Journalist and documentary filmmaker Alex Mar records her fascinating five-year journey into witchcraft and the occult in America in her new book Witches of America (Sarah Crichton Books, Oct.). In it, Mar walks readers through a pagan conference, a weekend with a Feri coven in a “faux castle,” an initiation ceremony that used teachings from Aleister Crowley, and more.

Both your new book, Witches of America, and your previous documentary, American Mystic, focus on the occult. How does this book differ from your documentary?

The documentary is three intersecting portraits of people in their 20’s who are members of fringe mystical religious groups. The book is just vastly more detailed. You are going to get through the book a really intimate, accurate slice of what it’s like to be someone who calls themselves a witch or a pagan priestess today in America, and a great snapshot of the pagan community as a whole. Along with that, I’m present throughout the book as sort of a reader’s guide because it ended up doubling as sort of a record of my own kind of search and personal exploration. I took part in, over the last five years, dozens of rituals. Some of them involved dozens of people and some of them very intimate and secret. I think those types of details will be really interesting to a lot of readers whose main point of reference to witchcraft has been horror films.

What rituals and/or beliefs did you find most bizarre?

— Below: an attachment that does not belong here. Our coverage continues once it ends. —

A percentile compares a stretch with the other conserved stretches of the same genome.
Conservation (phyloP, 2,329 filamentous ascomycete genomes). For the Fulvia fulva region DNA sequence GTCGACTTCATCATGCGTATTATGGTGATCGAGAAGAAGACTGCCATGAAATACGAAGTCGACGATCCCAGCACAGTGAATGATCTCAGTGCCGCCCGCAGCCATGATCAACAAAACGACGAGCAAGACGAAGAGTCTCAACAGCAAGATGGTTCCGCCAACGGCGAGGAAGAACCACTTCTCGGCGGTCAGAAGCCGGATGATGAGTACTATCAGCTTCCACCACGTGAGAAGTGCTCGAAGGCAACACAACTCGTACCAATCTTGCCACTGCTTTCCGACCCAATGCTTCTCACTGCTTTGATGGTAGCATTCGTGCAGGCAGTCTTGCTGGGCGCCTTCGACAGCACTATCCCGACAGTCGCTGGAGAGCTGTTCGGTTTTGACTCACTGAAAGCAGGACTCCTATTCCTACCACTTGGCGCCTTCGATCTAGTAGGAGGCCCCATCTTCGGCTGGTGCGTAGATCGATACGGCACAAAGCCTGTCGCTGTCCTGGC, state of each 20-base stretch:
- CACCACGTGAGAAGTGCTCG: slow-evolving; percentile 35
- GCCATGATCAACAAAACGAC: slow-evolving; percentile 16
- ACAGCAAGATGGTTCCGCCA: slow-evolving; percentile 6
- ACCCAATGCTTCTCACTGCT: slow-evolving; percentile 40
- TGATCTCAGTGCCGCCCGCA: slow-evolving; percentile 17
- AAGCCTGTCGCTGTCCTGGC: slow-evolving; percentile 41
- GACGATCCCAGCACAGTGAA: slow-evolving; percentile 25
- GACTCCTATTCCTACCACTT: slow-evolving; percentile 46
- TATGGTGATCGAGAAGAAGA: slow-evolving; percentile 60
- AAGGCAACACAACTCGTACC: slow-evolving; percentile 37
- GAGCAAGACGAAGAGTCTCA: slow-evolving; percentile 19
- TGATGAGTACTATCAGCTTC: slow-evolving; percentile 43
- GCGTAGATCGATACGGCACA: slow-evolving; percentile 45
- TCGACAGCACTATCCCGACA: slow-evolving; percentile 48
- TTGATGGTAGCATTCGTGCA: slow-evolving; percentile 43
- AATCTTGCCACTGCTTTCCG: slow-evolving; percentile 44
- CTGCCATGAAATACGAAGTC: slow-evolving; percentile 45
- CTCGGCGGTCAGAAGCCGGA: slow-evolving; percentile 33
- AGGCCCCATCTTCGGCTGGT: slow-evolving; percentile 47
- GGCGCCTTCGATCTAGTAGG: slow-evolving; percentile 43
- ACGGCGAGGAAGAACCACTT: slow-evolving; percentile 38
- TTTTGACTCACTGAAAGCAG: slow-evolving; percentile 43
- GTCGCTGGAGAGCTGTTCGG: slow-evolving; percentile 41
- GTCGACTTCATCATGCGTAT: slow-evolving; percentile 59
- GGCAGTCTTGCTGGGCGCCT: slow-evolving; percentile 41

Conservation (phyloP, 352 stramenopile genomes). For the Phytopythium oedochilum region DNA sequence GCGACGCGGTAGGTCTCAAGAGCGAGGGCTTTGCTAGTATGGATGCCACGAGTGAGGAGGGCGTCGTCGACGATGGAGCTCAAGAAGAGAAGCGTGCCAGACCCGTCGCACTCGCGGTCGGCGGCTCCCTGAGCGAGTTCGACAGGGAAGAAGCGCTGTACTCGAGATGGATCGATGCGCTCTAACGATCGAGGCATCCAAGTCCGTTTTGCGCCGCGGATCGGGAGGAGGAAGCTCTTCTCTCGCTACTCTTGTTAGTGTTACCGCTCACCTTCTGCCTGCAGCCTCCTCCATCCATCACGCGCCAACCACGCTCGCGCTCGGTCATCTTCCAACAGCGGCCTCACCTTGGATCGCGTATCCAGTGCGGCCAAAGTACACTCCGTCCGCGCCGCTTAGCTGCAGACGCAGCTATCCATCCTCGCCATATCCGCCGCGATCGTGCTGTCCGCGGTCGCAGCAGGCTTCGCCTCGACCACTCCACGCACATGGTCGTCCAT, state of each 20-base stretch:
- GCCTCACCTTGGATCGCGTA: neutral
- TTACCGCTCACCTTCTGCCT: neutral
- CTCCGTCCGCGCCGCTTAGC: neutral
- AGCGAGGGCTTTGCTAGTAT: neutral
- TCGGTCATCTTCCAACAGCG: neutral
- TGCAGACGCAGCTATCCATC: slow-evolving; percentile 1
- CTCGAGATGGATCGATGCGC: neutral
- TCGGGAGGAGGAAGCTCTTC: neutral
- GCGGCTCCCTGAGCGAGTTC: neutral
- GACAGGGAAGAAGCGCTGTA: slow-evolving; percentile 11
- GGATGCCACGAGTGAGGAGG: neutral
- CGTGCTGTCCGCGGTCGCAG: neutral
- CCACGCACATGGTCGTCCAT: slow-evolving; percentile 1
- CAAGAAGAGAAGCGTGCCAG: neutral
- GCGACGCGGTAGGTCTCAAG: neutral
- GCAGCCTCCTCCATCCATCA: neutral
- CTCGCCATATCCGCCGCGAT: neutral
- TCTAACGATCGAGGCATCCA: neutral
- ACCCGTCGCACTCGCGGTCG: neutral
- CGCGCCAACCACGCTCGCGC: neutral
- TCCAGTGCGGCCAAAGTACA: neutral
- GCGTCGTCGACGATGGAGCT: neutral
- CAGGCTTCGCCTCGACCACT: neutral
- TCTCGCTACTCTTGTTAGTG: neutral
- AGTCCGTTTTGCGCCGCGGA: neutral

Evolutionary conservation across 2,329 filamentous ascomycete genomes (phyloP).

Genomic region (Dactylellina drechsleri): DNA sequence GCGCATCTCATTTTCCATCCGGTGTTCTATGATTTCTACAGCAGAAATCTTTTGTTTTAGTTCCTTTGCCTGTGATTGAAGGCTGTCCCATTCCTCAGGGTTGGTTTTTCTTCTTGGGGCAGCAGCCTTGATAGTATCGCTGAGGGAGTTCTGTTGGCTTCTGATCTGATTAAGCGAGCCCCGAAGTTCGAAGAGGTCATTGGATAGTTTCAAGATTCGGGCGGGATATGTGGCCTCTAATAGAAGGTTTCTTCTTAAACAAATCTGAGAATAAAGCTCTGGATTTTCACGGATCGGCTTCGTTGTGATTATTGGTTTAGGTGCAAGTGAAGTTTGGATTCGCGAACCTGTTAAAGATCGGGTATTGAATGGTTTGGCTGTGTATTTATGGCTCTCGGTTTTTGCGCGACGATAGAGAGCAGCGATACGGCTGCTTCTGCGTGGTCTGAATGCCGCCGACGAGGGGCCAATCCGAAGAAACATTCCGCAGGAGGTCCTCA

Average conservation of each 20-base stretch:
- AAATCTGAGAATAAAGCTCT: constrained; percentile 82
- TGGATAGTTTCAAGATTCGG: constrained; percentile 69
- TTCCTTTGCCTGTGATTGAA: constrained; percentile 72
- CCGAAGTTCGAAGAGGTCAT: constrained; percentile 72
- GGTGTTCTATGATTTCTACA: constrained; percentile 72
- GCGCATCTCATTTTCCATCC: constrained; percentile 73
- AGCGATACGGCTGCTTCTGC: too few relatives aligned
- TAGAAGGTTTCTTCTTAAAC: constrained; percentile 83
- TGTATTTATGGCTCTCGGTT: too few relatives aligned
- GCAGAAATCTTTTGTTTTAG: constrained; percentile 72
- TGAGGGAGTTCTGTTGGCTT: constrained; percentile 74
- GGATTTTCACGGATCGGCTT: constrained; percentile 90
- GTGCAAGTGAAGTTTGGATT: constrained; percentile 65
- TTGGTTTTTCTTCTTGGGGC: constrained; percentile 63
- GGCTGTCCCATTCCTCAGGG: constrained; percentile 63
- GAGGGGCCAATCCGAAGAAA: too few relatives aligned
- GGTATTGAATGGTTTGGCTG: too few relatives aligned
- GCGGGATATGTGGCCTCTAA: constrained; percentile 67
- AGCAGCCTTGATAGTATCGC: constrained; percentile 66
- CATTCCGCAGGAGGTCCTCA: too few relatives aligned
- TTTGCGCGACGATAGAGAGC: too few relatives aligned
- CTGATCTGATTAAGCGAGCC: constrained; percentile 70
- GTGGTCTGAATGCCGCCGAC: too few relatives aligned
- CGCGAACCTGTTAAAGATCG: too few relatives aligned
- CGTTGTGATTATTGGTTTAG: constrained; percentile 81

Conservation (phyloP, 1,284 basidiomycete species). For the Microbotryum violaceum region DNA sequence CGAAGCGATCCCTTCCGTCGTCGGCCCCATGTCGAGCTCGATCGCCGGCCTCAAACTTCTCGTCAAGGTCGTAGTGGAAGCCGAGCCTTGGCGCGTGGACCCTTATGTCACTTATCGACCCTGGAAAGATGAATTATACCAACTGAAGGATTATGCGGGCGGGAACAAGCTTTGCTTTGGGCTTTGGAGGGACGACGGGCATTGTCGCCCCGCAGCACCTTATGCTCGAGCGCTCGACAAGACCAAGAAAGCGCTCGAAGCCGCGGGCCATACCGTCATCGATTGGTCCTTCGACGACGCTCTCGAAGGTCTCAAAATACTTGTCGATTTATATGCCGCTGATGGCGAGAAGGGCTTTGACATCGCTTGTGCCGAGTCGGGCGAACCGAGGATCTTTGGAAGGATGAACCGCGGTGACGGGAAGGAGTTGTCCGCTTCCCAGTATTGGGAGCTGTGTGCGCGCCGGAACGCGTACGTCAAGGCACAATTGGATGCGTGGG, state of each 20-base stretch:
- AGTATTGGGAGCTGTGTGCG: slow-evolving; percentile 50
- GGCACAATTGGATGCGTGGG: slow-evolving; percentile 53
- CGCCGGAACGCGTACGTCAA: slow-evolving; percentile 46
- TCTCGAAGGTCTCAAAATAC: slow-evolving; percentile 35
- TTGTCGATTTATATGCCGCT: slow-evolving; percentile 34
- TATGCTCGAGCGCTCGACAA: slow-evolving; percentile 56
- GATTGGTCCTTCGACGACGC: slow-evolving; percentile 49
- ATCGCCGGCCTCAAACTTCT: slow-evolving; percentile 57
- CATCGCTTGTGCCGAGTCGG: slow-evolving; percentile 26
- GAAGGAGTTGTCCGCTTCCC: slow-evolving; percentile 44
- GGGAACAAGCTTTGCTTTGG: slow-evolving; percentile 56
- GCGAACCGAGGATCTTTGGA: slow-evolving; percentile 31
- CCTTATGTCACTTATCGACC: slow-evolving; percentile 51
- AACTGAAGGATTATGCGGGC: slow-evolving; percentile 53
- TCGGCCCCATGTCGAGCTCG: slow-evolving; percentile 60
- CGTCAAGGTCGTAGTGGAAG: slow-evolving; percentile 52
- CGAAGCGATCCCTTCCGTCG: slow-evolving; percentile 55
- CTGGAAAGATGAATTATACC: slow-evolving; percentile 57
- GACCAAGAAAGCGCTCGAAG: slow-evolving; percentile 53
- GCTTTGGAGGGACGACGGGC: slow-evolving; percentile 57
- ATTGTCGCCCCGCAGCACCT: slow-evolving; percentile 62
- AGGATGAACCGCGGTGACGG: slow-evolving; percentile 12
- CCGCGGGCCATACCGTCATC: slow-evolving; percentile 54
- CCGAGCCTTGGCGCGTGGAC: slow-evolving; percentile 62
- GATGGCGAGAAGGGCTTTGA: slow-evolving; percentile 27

There were plenty of practices that on the surface I thought were pretty exotic or alien. I entered this community through personal relationships and having an understanding of what the logic was. I see the witchcraft religious movement as a continuum. It is connected to a larger picture of faith in America. I don’t see pagan practices as any more exotic at this point than I see Catholic practices that I was raised with. The idea of supposedly eating the body and drinking the blood of Christ is… if someone describes receiving the sacrament in that way, it would seem kind of insane. There is a need for context and a need to understand what the intentions are with these ceremonies.

In what ways did your experiences with this book cause you to reexamine your own beliefs concerning the supernatural?

I’m someone who has always been open-minded. Over the course of five or six years after spending time with this community, I met so many individuals and took part in so many ceremonies. During that entire time, I met maybe a handful of people who really made me question what is possible through magic. I’m still very open to the possibility that witchcraft has something to offer. I didn’t leave my skepticism at the door at the end of this process. I am someone who is going to be searching for a long time.